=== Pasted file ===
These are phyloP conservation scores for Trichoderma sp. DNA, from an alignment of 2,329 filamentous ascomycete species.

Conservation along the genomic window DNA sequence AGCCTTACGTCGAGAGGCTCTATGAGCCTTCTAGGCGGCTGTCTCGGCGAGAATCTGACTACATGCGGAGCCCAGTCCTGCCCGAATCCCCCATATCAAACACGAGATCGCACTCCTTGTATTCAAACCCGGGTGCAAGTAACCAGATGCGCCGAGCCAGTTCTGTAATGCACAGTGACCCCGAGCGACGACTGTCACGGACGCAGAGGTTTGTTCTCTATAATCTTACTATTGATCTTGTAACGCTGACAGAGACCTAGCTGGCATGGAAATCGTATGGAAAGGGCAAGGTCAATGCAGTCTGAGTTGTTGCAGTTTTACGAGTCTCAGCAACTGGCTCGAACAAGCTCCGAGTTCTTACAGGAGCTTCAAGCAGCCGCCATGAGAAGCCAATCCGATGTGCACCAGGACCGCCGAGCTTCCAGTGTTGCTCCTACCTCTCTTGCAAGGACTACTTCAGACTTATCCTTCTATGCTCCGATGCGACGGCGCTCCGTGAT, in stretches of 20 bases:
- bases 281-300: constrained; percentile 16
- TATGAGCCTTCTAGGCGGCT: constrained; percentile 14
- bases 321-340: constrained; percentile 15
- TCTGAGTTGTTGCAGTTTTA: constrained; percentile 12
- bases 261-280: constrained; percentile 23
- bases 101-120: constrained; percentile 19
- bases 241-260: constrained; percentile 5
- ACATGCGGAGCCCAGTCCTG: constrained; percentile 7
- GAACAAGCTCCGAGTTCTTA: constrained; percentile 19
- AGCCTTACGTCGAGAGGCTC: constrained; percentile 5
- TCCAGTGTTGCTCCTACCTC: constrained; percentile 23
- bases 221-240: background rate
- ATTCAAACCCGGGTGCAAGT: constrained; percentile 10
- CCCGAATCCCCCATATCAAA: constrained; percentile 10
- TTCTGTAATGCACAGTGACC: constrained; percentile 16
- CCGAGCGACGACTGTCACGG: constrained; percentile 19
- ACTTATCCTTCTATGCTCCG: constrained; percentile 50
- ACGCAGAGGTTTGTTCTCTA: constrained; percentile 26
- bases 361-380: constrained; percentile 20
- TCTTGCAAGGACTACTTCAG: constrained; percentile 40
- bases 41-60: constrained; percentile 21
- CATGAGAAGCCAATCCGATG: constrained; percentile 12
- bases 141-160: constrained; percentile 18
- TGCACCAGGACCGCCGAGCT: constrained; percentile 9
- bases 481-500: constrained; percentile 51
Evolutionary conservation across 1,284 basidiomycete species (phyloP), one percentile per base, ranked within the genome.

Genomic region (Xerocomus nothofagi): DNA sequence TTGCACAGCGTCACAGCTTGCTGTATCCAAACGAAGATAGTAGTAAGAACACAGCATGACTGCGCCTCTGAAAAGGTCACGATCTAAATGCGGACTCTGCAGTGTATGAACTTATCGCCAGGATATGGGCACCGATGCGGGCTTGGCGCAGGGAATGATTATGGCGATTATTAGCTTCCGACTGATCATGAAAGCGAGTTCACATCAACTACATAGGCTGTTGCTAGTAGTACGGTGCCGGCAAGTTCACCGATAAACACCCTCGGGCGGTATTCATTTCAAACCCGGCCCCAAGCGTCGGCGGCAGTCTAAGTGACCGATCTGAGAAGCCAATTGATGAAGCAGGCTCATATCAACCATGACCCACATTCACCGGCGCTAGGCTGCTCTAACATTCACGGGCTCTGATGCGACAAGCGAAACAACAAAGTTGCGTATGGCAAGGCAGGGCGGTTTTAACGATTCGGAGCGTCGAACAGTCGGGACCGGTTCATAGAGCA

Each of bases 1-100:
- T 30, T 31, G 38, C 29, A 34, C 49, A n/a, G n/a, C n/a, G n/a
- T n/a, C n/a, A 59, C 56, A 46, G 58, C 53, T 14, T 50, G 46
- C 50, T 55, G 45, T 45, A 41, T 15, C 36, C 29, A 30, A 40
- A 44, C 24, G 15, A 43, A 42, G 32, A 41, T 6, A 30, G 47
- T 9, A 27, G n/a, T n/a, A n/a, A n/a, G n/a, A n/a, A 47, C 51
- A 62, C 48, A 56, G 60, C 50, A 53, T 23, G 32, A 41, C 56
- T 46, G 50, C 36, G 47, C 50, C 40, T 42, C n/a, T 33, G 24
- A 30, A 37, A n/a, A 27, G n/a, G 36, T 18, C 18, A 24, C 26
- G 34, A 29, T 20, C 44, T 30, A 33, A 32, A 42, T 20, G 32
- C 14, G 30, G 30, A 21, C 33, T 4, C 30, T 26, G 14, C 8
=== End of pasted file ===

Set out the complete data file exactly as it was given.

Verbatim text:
These are phyloP conservation scores for Trichoderma sp. DNA, from an alignment of 2,329 filamentous ascomycete species.

Conservation along the genomic window DNA sequence AGCCTTACGTCGAGAGGCTCTATGAGCCTTCTAGGCGGCTGTCTCGGCGAGAATCTGACTACATGCGGAGCCCAGTCCTGCCCGAATCCCCCATATCAAACACGAGATCGCACTCCTTGTATTCAAACCCGGGTGCAAGTAACCAGATGCGCCGAGCCAGTTCTGTAATGCACAGTGACCCCGAGCGACGACTGTCACGGACGCAGAGGTTTGTTCTCTATAATCTTACTATTGATCTTGTAACGCTGACAGAGACCTAGCTGGCATGGAAATCGTATGGAAAGGGCAAGGTCAATGCAGTCTGAGTTGTTGCAGTTTTACGAGTCTCAGCAACTGGCTCGAACAAGCTCCGAGTTCTTACAGGAGCTTCAAGCAGCCGCCATGAGAAGCCAATCCGATGTGCACCAGGACCGCCGAGCTTCCAGTGTTGCTCCTACCTCTCTTGCAAGGACTACTTCAGACTTATCCTTCTATGCTCCGATGCGACGGCGCTCCGTGAT, in stretches of 20 bases:
- bases 281-300: constrained; percentile 16
- TATGAGCCTTCTAGGCGGCT: constrained; percentile 14
- bases 321-340: constrained; percentile 15
- TCTGAGTTGTTGCAGTTTTA: constrained; percentile 12
- bases 261-280: constrained; percentile 23
- bases 101-120: constrained; percentile 19
- bases 241-260: constrained; percentile 5
- ACATGCGGAGCCCAGTCCTG: constrained; percentile 7
- GAACAAGCTCCGAGTTCTTA: constrained; percentile 19
- AGCCTTACGTCGAGAGGCTC: constrained; percentile 5
- TCCAGTGTTGCTCCTACCTC: constrained; percentile 23
- bases 221-240: background rate
- ATTCAAACCCGGGTGCAAGT: constrained; percentile 10
- CCCGAATCCCCCATATCAAA: constrained; percentile 10
- TTCTGTAATGCACAGTGACC: constrained; percentile 16
- CCGAGCGACGACTGTCACGG: constrained; percentile 19
- ACTTATCCTTCTATGCTCCG: constrained; percentile 50
- ACGCAGAGGTTTGTTCTCTA: constrained; percentile 26
- bases 361-380: constrained; percentile 20
- TCTTGCAAGGACTACTTCAG: constrained; percentile 40
- bases 41-60: constrained; percentile 21
- CATGAGAAGCCAATCCGATG: constrained; percentile 12
- bases 141-160: constrained; percentile 18
- TGCACCAGGACCGCCGAGCT: constrained; percentile 9
- bases 481-500: constrained; percentile 51
Evolutionary conservation across 1,284 basidiomycete species (phyloP), one percentile per base, ranked within the genome.

Genomic region (Xerocomus nothofagi): DNA sequence TTGCACAGCGTCACAGCTTGCTGTATCCAAACGAAGATAGTAGTAAGAACACAGCATGACTGCGCCTCTGAAAAGGTCACGATCTAAATGCGGACTCTGCAGTGTATGAACTTATCGCCAGGATATGGGCACCGATGCGGGCTTGGCGCAGGGAATGATTATGGCGATTATTAGCTTCCGACTGATCATGAAAGCGAGTTCACATCAACTACATAGGCTGTTGCTAGTAGTACGGTGCCGGCAAGTTCACCGATAAACACCCTCGGGCGGTATTCATTTCAAACCCGGCCCCAAGCGTCGGCGGCAGTCTAAGTGACCGATCTGAGAAGCCAATTGATGAAGCAGGCTCATATCAACCATGACCCACATTCACCGGCGCTAGGCTGCTCTAACATTCACGGGCTCTGATGCGACAAGCGAAACAACAAAGTTGCGTATGGCAAGGCAGGGCGGTTTTAACGATTCGGAGCGTCGAACAGTCGGGACCGGTTCATAGAGCA

Each of bases 1-100:
- T 30, T 31, G 38, C 29, A 34, C 49, A n/a, G n/a, C n/a, G n/a
- T n/a, C n/a, A 59, C 56, A 46, G 58, C 53, T 14, T 50, G 46
- C 50, T 55, G 45, T 45, A 41, T 15, C 36, C 29, A 30, A 40
- A 44, C 24, G 15, A 43, A 42, G 32, A 41, T 6, A 30, G 47
- T 9, A 27, G n/a, T n/a, A n/a, A n/a, G n/a, A n/a, A 47, C 51
- A 62, C 48, A 56, G 60, C 50, A 53, T 23, G 32, A 41, C 56
- T 46, G 50, C 36, G 47, C 50, C 40, T 42, C n/a, T 33, G 24
- A 30, A 37, A n/a, A 27, G n/a, G 36, T 18, C 18, A 24, C 26
- G 34, A 29, T 20, C 44, T 30, A 33, A 32, A 42, T 20, G 32
- C 14, G 30, G 30, A 21, C 33, T 4, C 30, T 26, G 14, C 8